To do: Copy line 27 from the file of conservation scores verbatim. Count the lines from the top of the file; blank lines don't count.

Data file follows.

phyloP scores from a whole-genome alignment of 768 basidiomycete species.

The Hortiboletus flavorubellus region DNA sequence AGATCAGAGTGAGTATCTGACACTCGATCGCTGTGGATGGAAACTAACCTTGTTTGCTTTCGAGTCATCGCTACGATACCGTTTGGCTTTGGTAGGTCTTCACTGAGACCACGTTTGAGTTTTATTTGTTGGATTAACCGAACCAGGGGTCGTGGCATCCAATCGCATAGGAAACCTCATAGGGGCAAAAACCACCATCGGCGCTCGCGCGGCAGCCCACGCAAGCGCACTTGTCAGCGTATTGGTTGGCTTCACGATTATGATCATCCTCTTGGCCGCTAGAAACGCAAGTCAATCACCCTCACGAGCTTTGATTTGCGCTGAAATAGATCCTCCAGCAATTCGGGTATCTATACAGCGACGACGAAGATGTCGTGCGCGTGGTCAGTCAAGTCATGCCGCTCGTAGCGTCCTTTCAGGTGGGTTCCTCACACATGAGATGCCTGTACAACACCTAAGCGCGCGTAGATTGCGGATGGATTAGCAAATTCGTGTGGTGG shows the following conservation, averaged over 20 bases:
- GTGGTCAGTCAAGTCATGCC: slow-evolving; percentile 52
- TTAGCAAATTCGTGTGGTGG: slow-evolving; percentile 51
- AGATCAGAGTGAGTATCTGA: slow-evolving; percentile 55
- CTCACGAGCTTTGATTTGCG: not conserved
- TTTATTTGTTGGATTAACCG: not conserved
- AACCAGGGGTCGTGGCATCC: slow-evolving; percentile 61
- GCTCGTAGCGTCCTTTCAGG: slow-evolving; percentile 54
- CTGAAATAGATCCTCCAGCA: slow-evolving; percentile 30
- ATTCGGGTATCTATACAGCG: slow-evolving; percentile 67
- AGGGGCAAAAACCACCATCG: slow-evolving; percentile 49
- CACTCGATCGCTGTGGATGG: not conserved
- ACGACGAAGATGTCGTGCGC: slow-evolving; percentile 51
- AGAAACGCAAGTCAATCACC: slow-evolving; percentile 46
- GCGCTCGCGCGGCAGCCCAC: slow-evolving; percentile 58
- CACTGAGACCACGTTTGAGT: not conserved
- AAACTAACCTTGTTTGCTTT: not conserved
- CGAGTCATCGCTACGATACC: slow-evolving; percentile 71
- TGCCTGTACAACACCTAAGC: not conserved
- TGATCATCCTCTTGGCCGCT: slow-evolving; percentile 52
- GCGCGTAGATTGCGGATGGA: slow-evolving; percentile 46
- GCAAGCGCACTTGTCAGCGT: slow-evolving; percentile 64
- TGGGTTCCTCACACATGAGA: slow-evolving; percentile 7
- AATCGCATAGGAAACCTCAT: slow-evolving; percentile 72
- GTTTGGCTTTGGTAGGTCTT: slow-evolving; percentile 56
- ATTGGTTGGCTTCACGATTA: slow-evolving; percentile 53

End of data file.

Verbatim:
- ATTGGTTGGCTTCACGATTA: slow-evolving; percentile 53